In India, social-media platforms are very important. Hundreds of millions use them, and the mainstream media have largely caved into the Hindu-supremacist government. It therefore was a shock to see that Twitter is not the open space it pretends to be. People from the Dalit community, the lowest caste group, have ample reason to accuse Twitter of casteism and discrimination.
India’s caste system is an age-old social hierarchy that fosters discrimination and violence. In the past, Dalits were called “untouchables” and later “Harijans”. Officially, India’s constitution abolished “untouchability” after independence in 1947, and a law of 1989 is supposed to prevent atrocities against Dalits. Another law mandates affirmative action to compensate for – and facilitate an escape from – poverty and marginalisation. That this law is still needed today, shows how deeply entrenched caste discrimination is.
The advent of the internet inspired hopes for more inclusion. Platforms that give access to everyone such as Facebook and Twitter were expected to serve as open spaces that give voice to marginalised people. As we learned in the past few weeks, however, Twitter has not been levelling the playing field. Rather, the accusations are that it has been reinforcing the caste hierarchy by halting the verification of accounts owned by Dalits. Verification means that Twitter confirms that an account of considerable public interest is authentic and belongs to a real person. Verified accounts get a blue tick, which enhances their credibility. If these accusations are true, that would amount to serious discrimination.
In response, Dalit activists began to campaign against Manish Maheshwari, Twitter’s managing director in India. They asked Twitter to expel him, but so far without success.
Dalit activists allege that high-caste people get verification easily. A prominent example is Jay Shah, the son of Home Minister Amit Shah. Though he barely had any followers on Twitter and not tweeted even once, his account got the blue tick. By contrast, anti-establishment people with a history of many relevant tweets and much larger followings did not get it. Indeed, Twitter has a tendency of using small pretexts to limit their outreach by locking, restricting and even suspending their accounts. At the same time, the platform tends to remain soft on trolls and hate-peddlers who are close to the Hindu-chauvinist government (see my essay in D+C/E+Z e-Paper 2018/05, Focus section). These people systematically denigrate Dalits, demonise Muslims and agitate against other minorities. Twitter has tried to “clarify” its position, but to its critics, its partisan leaning is obvious.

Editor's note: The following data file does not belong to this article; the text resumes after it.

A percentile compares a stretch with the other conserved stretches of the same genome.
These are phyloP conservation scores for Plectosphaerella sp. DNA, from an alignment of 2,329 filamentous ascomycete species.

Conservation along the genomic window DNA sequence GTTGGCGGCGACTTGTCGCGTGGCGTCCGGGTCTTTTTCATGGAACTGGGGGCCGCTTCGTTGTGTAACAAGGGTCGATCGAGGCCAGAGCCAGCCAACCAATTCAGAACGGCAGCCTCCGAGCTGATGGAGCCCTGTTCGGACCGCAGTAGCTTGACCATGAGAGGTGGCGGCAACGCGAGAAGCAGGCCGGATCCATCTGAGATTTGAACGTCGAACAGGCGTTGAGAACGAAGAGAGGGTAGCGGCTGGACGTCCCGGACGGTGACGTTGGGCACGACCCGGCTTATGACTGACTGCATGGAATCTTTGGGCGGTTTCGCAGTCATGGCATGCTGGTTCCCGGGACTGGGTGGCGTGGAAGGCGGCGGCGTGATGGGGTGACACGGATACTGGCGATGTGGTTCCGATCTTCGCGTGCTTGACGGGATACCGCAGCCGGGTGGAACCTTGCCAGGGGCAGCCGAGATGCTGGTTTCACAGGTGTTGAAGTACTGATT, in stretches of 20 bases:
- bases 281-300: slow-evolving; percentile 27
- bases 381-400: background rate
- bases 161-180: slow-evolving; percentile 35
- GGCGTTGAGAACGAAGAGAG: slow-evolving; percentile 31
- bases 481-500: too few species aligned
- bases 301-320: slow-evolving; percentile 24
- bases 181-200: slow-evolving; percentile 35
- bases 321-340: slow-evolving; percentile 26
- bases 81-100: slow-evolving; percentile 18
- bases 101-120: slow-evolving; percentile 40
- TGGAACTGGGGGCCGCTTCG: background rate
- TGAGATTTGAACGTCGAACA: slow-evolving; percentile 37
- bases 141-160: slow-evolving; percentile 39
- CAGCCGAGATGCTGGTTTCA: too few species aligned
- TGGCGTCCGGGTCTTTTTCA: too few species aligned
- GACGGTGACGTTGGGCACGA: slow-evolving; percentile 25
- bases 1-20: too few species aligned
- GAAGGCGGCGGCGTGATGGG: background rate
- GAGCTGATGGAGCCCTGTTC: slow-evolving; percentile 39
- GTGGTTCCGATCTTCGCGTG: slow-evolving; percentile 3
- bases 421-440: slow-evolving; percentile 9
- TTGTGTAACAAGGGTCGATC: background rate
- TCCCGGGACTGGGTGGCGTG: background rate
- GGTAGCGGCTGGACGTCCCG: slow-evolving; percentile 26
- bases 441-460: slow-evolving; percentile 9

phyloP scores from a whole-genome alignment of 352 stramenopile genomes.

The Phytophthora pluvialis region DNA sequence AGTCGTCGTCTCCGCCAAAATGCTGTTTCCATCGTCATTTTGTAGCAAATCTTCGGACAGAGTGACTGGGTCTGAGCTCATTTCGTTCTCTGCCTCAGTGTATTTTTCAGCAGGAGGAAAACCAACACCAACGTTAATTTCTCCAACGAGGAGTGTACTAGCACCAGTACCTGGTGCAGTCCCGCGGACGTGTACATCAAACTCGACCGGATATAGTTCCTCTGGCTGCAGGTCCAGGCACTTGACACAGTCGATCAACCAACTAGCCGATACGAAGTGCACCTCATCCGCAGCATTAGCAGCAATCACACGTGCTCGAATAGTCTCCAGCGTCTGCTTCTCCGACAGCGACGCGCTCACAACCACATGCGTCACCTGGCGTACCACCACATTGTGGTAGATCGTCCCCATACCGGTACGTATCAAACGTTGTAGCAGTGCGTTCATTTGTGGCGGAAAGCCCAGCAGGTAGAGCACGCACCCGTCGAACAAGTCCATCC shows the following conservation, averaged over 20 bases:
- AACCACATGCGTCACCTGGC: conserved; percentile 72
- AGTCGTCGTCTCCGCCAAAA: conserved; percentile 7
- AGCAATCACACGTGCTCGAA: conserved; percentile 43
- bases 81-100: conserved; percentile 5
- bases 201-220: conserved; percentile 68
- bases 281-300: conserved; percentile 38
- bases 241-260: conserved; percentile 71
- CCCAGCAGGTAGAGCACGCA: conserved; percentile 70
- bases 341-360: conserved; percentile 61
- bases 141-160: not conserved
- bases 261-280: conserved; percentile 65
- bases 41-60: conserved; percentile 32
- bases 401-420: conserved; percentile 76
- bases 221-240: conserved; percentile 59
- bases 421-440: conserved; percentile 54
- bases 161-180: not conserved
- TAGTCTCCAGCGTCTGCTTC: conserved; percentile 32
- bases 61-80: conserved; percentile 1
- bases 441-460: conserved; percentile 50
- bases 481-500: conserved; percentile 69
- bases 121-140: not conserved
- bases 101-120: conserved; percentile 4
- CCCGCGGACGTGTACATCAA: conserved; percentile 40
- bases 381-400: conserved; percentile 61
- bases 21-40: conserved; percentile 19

It is similarly worrisome that, as we also learned in November, over a dozen Indian politicians, activists, lawyers and scholars were spied on. Sophisticated software called Pegasus was used to track them online via WhatsApp. Pegasus is owned by NSO, an Israeli software firm, which has recently been sued by WhatsApp in the USA because of privacy breaches. In response, NSO stated that it does not support Pegasus use against human-rights activists or journalists, and only sells it to “government intelligence and law enforcement agencies to help them fight terrorism and serious crime”. Did India’s government use this technology to monitor people it does not like?
In the USA, public debate is focusing on whether social-media platforms should allow politicians to spread lies in advertising. According to Facebook, which allows such ads, this is ultimately a matter of freedom of speech. Twitter, by contrast, has banned political advertising. But the underlying and more important question remains open: Who is the proper authority for taking such crucial decisions: self-regulating multinationals, the government or an independent third-party body?
Issues of fake news and hate speech are even more pressing in developing countries where public institutions tend to be weaker. Political advertising, moreover, is not the only problem. India’s social-media sites apparently have a growing pro-government bias. We need global regulations to ensure that democracies around the world are not undermined by internet multinationals that ultimately care about nothing else than their profits.